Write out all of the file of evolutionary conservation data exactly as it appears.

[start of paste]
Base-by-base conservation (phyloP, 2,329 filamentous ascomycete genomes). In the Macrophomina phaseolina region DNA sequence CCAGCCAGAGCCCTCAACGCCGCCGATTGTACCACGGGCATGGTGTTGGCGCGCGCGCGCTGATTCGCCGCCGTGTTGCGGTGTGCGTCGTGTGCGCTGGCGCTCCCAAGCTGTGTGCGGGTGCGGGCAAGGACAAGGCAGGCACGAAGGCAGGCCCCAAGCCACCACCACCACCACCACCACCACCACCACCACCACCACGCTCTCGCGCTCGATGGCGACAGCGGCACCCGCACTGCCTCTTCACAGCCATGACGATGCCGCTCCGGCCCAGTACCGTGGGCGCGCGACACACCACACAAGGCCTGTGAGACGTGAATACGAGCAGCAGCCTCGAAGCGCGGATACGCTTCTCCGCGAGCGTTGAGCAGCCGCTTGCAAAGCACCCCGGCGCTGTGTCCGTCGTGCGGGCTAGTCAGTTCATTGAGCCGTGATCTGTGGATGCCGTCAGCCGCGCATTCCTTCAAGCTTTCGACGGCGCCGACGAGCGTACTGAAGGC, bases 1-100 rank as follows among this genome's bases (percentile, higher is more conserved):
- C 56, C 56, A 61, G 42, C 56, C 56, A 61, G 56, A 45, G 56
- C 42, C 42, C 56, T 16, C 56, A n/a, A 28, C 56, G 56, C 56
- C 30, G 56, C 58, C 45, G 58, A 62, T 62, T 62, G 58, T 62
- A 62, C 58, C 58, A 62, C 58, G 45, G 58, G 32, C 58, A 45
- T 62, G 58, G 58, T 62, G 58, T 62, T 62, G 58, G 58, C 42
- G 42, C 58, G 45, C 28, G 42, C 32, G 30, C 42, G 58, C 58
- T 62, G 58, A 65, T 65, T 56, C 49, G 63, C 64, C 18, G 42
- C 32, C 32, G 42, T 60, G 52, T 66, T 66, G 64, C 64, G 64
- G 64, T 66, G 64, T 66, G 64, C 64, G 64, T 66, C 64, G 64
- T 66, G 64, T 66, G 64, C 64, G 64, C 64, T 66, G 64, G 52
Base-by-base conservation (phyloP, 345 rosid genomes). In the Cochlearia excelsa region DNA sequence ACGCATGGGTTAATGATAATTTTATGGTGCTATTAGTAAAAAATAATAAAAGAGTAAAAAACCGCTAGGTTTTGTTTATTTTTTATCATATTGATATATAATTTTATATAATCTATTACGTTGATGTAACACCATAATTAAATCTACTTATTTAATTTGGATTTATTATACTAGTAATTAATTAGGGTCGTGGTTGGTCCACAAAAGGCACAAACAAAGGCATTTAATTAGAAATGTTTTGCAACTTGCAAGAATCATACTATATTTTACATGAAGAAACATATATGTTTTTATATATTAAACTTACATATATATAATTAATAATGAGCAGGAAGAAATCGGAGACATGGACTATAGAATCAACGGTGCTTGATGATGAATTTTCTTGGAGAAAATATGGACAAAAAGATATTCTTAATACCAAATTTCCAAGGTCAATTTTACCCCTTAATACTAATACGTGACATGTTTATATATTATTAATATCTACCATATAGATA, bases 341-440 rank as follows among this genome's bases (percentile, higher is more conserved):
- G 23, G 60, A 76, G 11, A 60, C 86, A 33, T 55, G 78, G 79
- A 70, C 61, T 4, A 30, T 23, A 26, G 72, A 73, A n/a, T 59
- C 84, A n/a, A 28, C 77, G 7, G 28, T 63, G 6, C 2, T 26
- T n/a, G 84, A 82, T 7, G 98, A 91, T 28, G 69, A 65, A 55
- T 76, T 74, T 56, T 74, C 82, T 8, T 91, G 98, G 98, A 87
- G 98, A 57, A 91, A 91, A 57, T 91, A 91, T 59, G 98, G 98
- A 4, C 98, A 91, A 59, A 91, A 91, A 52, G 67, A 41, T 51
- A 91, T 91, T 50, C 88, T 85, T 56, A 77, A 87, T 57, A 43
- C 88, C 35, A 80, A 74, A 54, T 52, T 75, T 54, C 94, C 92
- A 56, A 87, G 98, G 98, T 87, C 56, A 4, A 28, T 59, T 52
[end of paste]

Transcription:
Base-by-base conservation (phyloP, 2,329 filamentous ascomycete genomes). In the Macrophomina phaseolina region DNA sequence CCAGCCAGAGCCCTCAACGCCGCCGATTGTACCACGGGCATGGTGTTGGCGCGCGCGCGCTGATTCGCCGCCGTGTTGCGGTGTGCGTCGTGTGCGCTGGCGCTCCCAAGCTGTGTGCGGGTGCGGGCAAGGACAAGGCAGGCACGAAGGCAGGCCCCAAGCCACCACCACCACCACCACCACCACCACCACCACCACCACGCTCTCGCGCTCGATGGCGACAGCGGCACCCGCACTGCCTCTTCACAGCCATGACGATGCCGCTCCGGCCCAGTACCGTGGGCGCGCGACACACCACACAAGGCCTGTGAGACGTGAATACGAGCAGCAGCCTCGAAGCGCGGATACGCTTCTCCGCGAGCGTTGAGCAGCCGCTTGCAAAGCACCCCGGCGCTGTGTCCGTCGTGCGGGCTAGTCAGTTCATTGAGCCGTGATCTGTGGATGCCGTCAGCCGCGCATTCCTTCAAGCTTTCGACGGCGCCGACGAGCGTACTGAAGGC, bases 1-100 rank as follows among this genome's bases (percentile, higher is more conserved):
- C 56, C 56, A 61, G 42, C 56, C 56, A 61, G 56, A 45, G 56
- C 42, C 42, C 56, T 16, C 56, A n/a, A 28, C 56, G 56, C 56
- C 30, G 56, C 58, C 45, G 58, A 62, T 62, T 62, G 58, T 62
- A 62, C 58, C 58, A 62, C 58, G 45, G 58, G 32, C 58, A 45
- T 62, G 58, G 58, T 62, G 58, T 62, T 62, G 58, G 58, C 42
- G 42, C 58, G 45, C 28, G 42, C 32, G 30, C 42, G 58, C 58
- T 62, G 58, A 65, T 65, T 56, C 49, G 63, C 64, C 18, G 42
- C 32, C 32, G 42, T 60, G 52, T 66, T 66, G 64, C 64, G 64
- G 64, T 66, G 64, T 66, G 64, C 64, G 64, T 66, C 64, G 64
- T 66, G 64, T 66, G 64, C 64, G 64, C 64, T 66, G 64, G 52
Base-by-base conservation (phyloP, 345 rosid genomes). In the Cochlearia excelsa region DNA sequence ACGCATGGGTTAATGATAATTTTATGGTGCTATTAGTAAAAAATAATAAAAGAGTAAAAAACCGCTAGGTTTTGTTTATTTTTTATCATATTGATATATAATTTTATATAATCTATTACGTTGATGTAACACCATAATTAAATCTACTTATTTAATTTGGATTTATTATACTAGTAATTAATTAGGGTCGTGGTTGGTCCACAAAAGGCACAAACAAAGGCATTTAATTAGAAATGTTTTGCAACTTGCAAGAATCATACTATATTTTACATGAAGAAACATATATGTTTTTATATATTAAACTTACATATATATAATTAATAATGAGCAGGAAGAAATCGGAGACATGGACTATAGAATCAACGGTGCTTGATGATGAATTTTCTTGGAGAAAATATGGACAAAAAGATATTCTTAATACCAAATTTCCAAGGTCAATTTTACCCCTTAATACTAATACGTGACATGTTTATATATTATTAATATCTACCATATAGATA, bases 341-440 rank as follows among this genome's bases (percentile, higher is more conserved):
- G 23, G 60, A 76, G 11, A 60, C 86, A 33, T 55, G 78, G 79
- A 70, C 61, T 4, A 30, T 23, A 26, G 72, A 73, A n/a, T 59
- C 84, A n/a, A 28, C 77, G 7, G 28, T 63, G 6, C 2, T 26
- T n/a, G 84, A 82, T 7, G 98, A 91, T 28, G 69, A 65, A 55
- T 76, T 74, T 56, T 74, C 82, T 8, T 91, G 98, G 98, A 87
- G 98, A 57, A 91, A 91, A 57, T 91, A 91, T 59, G 98, G 98
- A 4, C 98, A 91, A 59, A 91, A 91, A 52, G 67, A 41, T 51
- A 91, T 91, T 50, C 88, T 85, T 56, A 77, A 87, T 57, A 43
- C 88, C 35, A 80, A 74, A 54, T 52, T 75, T 54, C 94, C 92
- A 56, A 87, G 98, G 98, T 87, C 56, A 4, A 28, T 59, T 52